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Afghanistan: ICRC activities from January to July 2008

21-08-2008 Operational Update

With armed conflict spreading and the security situation worsening, from its main base in Kabul and other offices countrywide, the ICRC continues to respond to the needs of people affected by the violence and to support the work of the Afghan Red Crescent Society.

 People deprived of their freedom  

The ICRC carried out regular visits to people held by the Afghan authorities or by the international coalition forces (US and NATO), assessing their detention conditions and treatment, and monitoring whether fundamental judicial guarantees are being respected

Between January and June 2008, ICRC staff:

  • made 146 visits to 60 places of detention holding more than 11,000 people;

  • followed up the cases of almost 2,500 people arrested in connection with the armed conflict, more than 800 of whom were visited for the first time;

  • helped 137 released detainees travel home.

    

 Restoring family links  

The ICRC collected more than 10,300 Red Cross messages and distributed over 9,800 with the help of the Afghan Red Crescent Society. The vast majority of these were exchanged between detainees and their families.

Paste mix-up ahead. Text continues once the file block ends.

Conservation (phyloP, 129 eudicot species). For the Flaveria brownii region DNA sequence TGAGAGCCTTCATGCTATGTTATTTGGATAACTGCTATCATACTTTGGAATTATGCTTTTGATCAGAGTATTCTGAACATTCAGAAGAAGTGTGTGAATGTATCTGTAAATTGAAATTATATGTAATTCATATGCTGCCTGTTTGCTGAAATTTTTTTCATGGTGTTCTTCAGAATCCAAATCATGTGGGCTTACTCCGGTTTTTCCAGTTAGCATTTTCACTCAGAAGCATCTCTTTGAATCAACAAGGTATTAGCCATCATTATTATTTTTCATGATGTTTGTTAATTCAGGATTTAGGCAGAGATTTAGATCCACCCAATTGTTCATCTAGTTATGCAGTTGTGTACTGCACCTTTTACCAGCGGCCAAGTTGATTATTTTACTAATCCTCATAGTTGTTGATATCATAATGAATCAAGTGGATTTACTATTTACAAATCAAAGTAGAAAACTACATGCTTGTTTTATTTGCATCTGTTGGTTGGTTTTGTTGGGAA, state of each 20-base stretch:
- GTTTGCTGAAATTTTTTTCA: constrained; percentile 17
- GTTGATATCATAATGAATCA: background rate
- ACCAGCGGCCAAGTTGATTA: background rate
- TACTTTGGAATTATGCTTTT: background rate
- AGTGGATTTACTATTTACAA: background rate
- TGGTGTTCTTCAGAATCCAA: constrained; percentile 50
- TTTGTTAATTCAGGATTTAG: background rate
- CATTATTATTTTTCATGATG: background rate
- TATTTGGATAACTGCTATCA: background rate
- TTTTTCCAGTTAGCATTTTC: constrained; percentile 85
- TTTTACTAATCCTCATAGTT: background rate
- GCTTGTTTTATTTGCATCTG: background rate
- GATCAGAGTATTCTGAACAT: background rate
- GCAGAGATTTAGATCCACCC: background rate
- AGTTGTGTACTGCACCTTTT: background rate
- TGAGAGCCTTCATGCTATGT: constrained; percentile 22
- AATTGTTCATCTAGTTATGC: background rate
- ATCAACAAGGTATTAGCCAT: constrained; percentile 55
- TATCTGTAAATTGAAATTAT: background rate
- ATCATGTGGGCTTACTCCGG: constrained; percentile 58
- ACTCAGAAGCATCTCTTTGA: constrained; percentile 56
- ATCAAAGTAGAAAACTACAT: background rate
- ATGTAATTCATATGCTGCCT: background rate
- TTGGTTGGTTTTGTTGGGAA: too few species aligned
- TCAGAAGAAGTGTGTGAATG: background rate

In addition, the ICRC set up a video-teleconferencing programme which allowed detainees in the US detention facility in Bagram to see and speak to their families; over 1,200 video-calls were made.

 Health care  

Three hospitals (in Jalalabad, Kandahar and Jawzjan) all benefited from ICRC support and training, enabling sur gical units to continue treating victims of the conflict and respond to other emergencies. Between them, these hospitals treated some 29,000 in-patients and 144,000 out-patients and performed more than 11,500 operations.

The ICRC also provided medical supplies to a further nine hospitals, as well as the Central Blood Bank and Radiology Department of the Ministry of Public Health.

Nine Afghan Red Crescent clinics in the east and south of the country received supplies and financial support, allowing them to continue to offer general consultations and vaccinations for women and children.